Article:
• Antibody Test

  • HCV Viral load to confirm active infection

  • Antibody Test

    • Note: If low cd4 cell count use HCV RNA

  • HCV RNA to confirm active infection

*People with a comprised immune system may not develop HCV antibodies

www.hcvadvocate.org


Hcv disease progression1
HCV Disease Progression

Hepatitis C

HIV/HCV Coinfection

  • Slow rate of disease progression – usually over 10, 20, 30 years

  • Faster rate of disease progression to cirrhosis – up to 2-3 times faster & can occur in as little as 10 years

  • HCV coinfection is the leading cause of death among people with HIV

www.hcvadvocate.org


Does hcv make hiv worse
Does HCV Make HIV Worse?

  • Still a controversial issue but most experts do not believe that HCV makes HIV worse

    • HCV may blunt immune reconstitution

www.hcvadvocate.org


Does hiv make hcv worse
Does HIV Make HCV Worse?

  • HIV accelerates HCV disease progression – doubles the risk for cirrhosis and increases the chance for liver cancer

  • Some evidence suggests that when HIV is stable – HCV disease progression is slowed in people with HIV/HCV coinfection

www.hcvadvocate.org


When and which to treat
When and Which to Treat?

  • Generally, HIV should be under control

    • Most recommend treat HIV first

  • HCV – People with HIV/HCV should be considered for HCV treatment

    • Unless:

      • CD4 counts less than 200

      • Active opportunistic illness

www.hcvadvocate.org


Hiv meds and the liver
HIV Meds and the Liver

  • Generally, some medications including HIV medications can be difficult for a liver to process

  • HIV meds temporarily increase liver enzymes and HCV viral load – usually stabilize over time

    • If ALT’s 4 to 5 times baseline –

      • Change to more liver friendly HIV medications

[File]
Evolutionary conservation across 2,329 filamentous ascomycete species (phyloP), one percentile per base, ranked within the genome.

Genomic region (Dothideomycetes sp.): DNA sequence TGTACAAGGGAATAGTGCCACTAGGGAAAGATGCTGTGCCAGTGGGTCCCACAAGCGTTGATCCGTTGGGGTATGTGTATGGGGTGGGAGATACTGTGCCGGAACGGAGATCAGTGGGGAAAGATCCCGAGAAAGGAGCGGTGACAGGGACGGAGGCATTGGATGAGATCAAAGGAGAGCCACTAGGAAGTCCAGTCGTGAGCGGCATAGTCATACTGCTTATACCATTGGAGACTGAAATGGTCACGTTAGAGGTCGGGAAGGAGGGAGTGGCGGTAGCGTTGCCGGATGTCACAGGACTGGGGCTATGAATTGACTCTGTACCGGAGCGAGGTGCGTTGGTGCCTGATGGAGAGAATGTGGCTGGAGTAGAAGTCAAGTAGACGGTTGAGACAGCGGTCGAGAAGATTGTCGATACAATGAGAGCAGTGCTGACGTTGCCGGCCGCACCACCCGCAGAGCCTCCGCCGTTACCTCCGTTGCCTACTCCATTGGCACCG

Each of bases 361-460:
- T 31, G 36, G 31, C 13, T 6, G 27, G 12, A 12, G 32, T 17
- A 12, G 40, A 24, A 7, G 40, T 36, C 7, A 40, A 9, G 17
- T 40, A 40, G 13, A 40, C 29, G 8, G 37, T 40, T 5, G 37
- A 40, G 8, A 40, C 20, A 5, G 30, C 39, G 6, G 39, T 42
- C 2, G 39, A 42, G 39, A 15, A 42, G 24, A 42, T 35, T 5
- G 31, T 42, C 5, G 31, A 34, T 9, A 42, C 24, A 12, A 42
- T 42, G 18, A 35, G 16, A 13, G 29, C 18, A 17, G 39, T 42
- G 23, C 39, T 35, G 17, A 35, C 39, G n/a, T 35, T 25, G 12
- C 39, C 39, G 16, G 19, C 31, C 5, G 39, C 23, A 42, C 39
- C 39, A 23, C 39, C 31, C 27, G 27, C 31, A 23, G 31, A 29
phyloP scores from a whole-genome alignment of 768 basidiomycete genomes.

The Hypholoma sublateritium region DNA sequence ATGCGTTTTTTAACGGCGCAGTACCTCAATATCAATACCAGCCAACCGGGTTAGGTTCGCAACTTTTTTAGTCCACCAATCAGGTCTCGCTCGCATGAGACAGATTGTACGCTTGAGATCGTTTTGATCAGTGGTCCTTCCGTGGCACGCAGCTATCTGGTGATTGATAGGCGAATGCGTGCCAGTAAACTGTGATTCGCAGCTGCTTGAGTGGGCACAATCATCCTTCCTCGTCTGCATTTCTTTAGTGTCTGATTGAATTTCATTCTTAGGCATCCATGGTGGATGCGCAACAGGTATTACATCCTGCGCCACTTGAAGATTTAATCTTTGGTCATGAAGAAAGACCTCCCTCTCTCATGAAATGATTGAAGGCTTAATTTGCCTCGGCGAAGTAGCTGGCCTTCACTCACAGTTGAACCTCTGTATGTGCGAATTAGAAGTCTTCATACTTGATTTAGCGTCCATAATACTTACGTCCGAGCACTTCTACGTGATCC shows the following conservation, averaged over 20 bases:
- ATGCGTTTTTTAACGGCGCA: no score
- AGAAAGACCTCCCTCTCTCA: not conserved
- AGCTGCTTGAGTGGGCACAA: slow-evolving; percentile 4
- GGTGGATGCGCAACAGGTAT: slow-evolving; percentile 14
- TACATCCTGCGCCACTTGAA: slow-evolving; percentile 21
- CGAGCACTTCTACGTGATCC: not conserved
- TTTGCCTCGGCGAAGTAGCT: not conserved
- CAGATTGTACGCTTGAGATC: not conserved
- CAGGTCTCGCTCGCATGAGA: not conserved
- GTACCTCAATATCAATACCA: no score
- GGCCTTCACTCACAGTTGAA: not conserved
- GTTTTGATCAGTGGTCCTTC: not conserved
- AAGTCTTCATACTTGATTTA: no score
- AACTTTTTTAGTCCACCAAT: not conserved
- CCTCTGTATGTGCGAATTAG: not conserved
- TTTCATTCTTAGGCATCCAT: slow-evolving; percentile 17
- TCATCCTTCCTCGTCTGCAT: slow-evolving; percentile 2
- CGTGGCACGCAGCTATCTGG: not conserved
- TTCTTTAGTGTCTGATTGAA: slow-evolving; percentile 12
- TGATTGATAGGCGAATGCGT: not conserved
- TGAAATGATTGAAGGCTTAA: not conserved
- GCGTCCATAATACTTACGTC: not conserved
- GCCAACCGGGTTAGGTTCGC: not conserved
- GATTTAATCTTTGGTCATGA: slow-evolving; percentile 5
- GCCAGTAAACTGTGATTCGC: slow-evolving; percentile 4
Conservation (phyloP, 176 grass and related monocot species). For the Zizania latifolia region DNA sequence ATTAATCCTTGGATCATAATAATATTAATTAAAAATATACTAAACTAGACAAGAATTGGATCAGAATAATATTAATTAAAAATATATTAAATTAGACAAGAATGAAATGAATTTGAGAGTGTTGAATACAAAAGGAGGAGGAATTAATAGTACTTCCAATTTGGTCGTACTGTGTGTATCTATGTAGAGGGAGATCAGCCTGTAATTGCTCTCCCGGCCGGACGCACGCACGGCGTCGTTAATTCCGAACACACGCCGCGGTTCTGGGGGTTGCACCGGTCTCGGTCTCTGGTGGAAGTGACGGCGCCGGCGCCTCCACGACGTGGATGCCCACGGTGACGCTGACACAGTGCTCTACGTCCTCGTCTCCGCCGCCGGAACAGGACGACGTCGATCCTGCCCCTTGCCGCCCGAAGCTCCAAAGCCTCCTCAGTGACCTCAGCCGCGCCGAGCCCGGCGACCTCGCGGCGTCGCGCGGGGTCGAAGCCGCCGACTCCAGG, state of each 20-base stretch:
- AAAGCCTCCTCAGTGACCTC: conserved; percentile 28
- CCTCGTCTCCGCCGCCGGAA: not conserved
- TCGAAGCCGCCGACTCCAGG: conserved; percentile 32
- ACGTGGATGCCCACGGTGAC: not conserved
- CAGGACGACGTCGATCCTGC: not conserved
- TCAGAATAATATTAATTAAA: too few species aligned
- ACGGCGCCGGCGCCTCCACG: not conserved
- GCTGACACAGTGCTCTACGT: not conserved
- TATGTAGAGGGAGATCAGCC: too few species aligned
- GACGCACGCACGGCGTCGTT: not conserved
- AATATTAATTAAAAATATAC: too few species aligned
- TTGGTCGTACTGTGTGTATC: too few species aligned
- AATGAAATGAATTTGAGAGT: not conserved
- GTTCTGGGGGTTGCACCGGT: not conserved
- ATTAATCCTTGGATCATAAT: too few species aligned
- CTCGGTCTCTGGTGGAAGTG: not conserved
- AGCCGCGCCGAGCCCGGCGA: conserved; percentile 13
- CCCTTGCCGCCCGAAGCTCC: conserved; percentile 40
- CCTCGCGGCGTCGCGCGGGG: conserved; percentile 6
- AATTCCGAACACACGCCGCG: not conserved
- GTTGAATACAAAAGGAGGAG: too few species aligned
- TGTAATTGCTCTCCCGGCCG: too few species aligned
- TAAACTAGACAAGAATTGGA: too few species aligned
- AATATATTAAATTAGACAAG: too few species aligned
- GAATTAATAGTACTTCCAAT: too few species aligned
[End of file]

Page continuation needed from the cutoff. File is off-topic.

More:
www.hcvadvocate.org


Recommendations
Recommendations

  • HIV specialist and liver specialist should closely follow co-infected people

  • Monitor liver functions especially when on HIV treatment

  • Switch to more liver friendly HIV medications

www.hcvadvocate.org


Hcv treatments
HCV Treatments

  • Treatment response rates lower in people with HIV

    • Genotype 1 up to 29%; Genotype 2,3 up to 62%

  • Closely monitored for:

    • Anemia rates up to 50% caused by ribavirin

    • Thrombocytopenia (low platelets) caused by interferon

    • Neutropenia (low white blood cells) caused by interferon

www.hcvadvocate.org


Ribavirin and hiv medications
Ribavirin and HIV Medications

  • Ribavirin originally developed for HIV, but not effective

  • HIV medications that should be avoided or used with caution when combined with ribavirin:

    • D4T (Zerit)

    • AZT (Retrovir)

    • DDI (Videx)

www.hcvadvocate.org


Psychological impact
Psychological Impact

  • Two or more potentially life-threatening conditions

  • Lack of awareness

  • Lack of support

www.hcvadvocate.org


Advances in hcv diagnostic tools
Advances in HCV: Diagnostic Tools

HCV OraQuick Rapid HCV Antibody Test

Venous – whole blood only – clinics

$20.00 ?

Available some time in 2010

Results in 20 minutes

Finger prick and oral swab

Filing for marketing approval likely by end of 2010

Approval expected in 2011

www.hcvadvocate.org


Advances in hcv diagnostic tools1
Advances in HCV: Diagnostic Tools

The Biosensor - handheld

Detect infections – HIV, Hepatitis, HINI, STI, Anthrax

Tests blood, saliva, urine – the fluid is injected into a small hole in the device

Runs on AA batteries - results in 5 seconds

Developed by University of New Mexico and Sandia National Laboratories

Estimated cost - $5,000 device - $10.00 for chips – 2 years away?

www.hcvadvocate.org


Advances in hcv treatment
Advances in HCV: Treatment

IL28B

A variation in IL28B called CC genotype = 2-fold increase in response

~80% of those who achieved response (SVR) had CC genotype

Partly explained SVR differences in African Americans and Hispanics

Test commercially available in August 2010?

www.hcvadvocate.org


Advances in hcv treatment1
Advances in HCV : Treatment

HCV Protease Inhibitors

Telaprevir and boceprevir - genotype 1 - in combination with pegylated interferon and ribavirin

Increase efficacy by 10 to 30%

Treatment duration - response guided therapy

Telaprevir – skin rash – may be whole body rash

Boceprevir – higher rates of anemia

www.hcvadvocate.org


Advances in hcv treatment2
Advances in HCV: Treatment

Medication burden:

Telaprevir – every 8 hours

Pegylated interferon (sq) once-a-week

Ribavirin – taken twice a day

Adherence

Resistance

www.hcvadvocate.org


Advances in hcv oral meds only
Advances in HCV: Oral Meds Only

Some unanswered questions – are all oral medications viable?

Probably a combination of different HCV protease and polymerase inhibitors

At least 5 to 10 years away

www.hcvadvocate.org


The end
The End

Thanks!

www.hcvadvocate.org